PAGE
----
Wednesday, March 12, 2014

Tales From the Crypt: Season Three, Part Two

Easel Kill Ya: Tim Roth plays a struggling artist who accidentally causes the death of his neighbor and is inspired to recreate the incident on his canvas. Egged on by a rich, creepy art collector (William Atherton), he begins to look for more…inspiration. The lead character is underdeveloped even by Tales from the Crypt standards, but this episode has a nice moody feel and an interesting theme of our human fascination with death and darkness. B

Undertaking Palor: At the time, this probably seemed like an average episode, but now it looks tremendously influential if you have followed the horror genre in recent years. A group of teenage horror fans sneaks into a morgue only to discover that the immensely creepy mortician (John Glover, the voice of The Riddler in Batman: The Animated Series) is involved in a twisted plot to increase business. An early scene of the man going about his work in surprising detail while opera plays in the background may have inspired the notoriously revolting short film Aftermath. Like “Television Terror” in Season 2, this episode also was an early and even more ambitious innovator of the found footage style, shifting between multiple cameras during the final scene. The characterization of the kids themselves places this episode squarely in the early 90s, dating the show in a way most other episodes don’t, but there’s still an engaging Stephen King-esque camaraderie among them. B+

Mournin’ Mess: Steven Weber plays a down on his luck journalist who, like many real-life journalists, works full-time but doesn’t make enough to pay his rent. Shortly after covering a routine story about a civic organization designed to provide proper burials for the homeless, he gets a tip that there is more to the cause than meets the eye. It’s mostly unremarkable up until the nightmarish ending, which features outstanding makeup and set direction while playing on primal fears. B-

Split Second: The next two episodes are the first that I’ve seen based on a comic I’ve already read. That number should increase thanks to the great collection of EC comics I got for Christmas. It’s interesting to have the additional insight into the adaptation and this one is quite good. A newly-married owner of a timber company (Brion James), totally oblivious to the antics of his predatory wife (Michelle Johnson), develops a bad habit of subjecting his employees to violent fits of jealousy. They’re not going to put up with it forever. Modern audiences may find the gender politics in this episode to be offensive, but then again, nobody of any gender ever really comes off well in Tales From The Crypt. Directed by Russell Mulcahy (Highlander), it faithfully hits all the beats of the original story while fleshing out the camaraderie between the loggers. The changes to the ending are revealing – the original comic ends right before the gory payoff would begin, encouraging readers to imagine it. The show, of course, delivers it in all its blood-soaked glory. B+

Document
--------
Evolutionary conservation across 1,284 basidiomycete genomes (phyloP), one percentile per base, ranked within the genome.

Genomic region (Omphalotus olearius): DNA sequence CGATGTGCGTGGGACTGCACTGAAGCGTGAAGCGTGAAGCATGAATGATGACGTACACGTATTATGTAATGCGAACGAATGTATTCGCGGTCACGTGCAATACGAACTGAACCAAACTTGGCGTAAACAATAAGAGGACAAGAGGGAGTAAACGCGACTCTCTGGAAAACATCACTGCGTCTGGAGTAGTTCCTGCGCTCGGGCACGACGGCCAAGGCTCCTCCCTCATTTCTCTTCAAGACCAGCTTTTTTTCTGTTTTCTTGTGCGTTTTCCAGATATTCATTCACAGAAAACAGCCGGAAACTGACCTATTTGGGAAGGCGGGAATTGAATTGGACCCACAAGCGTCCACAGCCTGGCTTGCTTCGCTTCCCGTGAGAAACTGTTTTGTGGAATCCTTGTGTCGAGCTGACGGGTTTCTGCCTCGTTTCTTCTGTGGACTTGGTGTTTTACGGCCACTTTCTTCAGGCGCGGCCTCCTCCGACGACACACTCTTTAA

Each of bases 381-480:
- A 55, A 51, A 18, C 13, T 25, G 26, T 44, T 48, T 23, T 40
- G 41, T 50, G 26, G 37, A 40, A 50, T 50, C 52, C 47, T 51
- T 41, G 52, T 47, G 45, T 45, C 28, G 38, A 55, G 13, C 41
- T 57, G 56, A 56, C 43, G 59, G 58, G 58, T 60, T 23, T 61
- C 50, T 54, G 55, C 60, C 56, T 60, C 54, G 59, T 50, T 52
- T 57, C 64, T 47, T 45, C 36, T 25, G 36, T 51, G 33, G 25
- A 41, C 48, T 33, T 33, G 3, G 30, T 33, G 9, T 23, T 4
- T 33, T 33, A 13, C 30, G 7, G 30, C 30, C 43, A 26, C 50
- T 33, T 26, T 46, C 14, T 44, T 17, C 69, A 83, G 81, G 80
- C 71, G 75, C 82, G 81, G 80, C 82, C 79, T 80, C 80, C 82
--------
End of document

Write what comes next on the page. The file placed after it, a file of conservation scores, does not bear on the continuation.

Deadline: Crypt MVP Walter Hill is back, so we know this episode will be in a different class. At this point, it’s not breaking new ground to tell the story of another alcoholic, desperate reporter, although it does make me grateful I got out of journalism. Hill gets a great performance out of Richard Jordan as the lead – he’s manic, self-centered and yet strangely sympathetic as the writer whose determination to find a sensational story ultimately corrupts him. The script actually softens the edges of the characters from the original comic, which makes the grim finale all the more tragic. A-

Spoiled: The series returns to the topic of infidelity yet again for this ridiculously campy episode, which fakes the audience out with a soap opera introduction but maintains the arch tone in its story of a neglected housewife (Faye Grant) who has an affair with the cable repairman (Anthony LaPaglia). Everyone loves to make fun of soap operas, but I’ve seen a few episodes of them and they aren’t nearly as over the top as the saucy repartee in this episode. Even the Cryptkeeper wouldn’t risk puns like these. If you’re twelve years old, you might find this hilarious, otherwise it gets old quick. The twist ending, however, is actually pretty funny. C

Yellow: In addition to horror and noir drama, EC also turned out a great deal of war stories during its run and one of the most famous was “Yellow,” a story about the conflict between a hardened general and his gentle son. This comic gets the deluxe treatment as a forty minute episode of the show with Robert Zemeckis directing. It doesn’t take its wartime setting quite as seriously as you might think, but perhaps they thought it would hard to do a traditional war story just after the Cryptkeeper used the phrase “ready, maim, fire!” What does lend this episode some serious weight, however, is the casting of screen legend Kirk Douglas. Aside from just giving an outstanding performance, his presence draws comparisons to Stanley Kubrick’s Paths of Glory, another tale of how pride gets people needlessly killed in times of war. His real life son, Eric Douglas (Michael must have been busy), plays the general’s son, who just doesn’t have the stomach for combat but was drafted anyway because that’s what happened in World War I. With Lance Henriksen and Dan Akroyd in supporting roles, the acting here is on a whole different level from what we’ve seen on the show. The adaptation is also very smart, expanding the story by dramatizing the incident that happened off-screen in the original comic. Most importantly, it does justice to the story’s shocking, unforgettable ending. Easily one of the show’s finest moments. A

That wraps up Season 3. I'd say Season 2 was marginally better, but good times were had by all. Onward we go!

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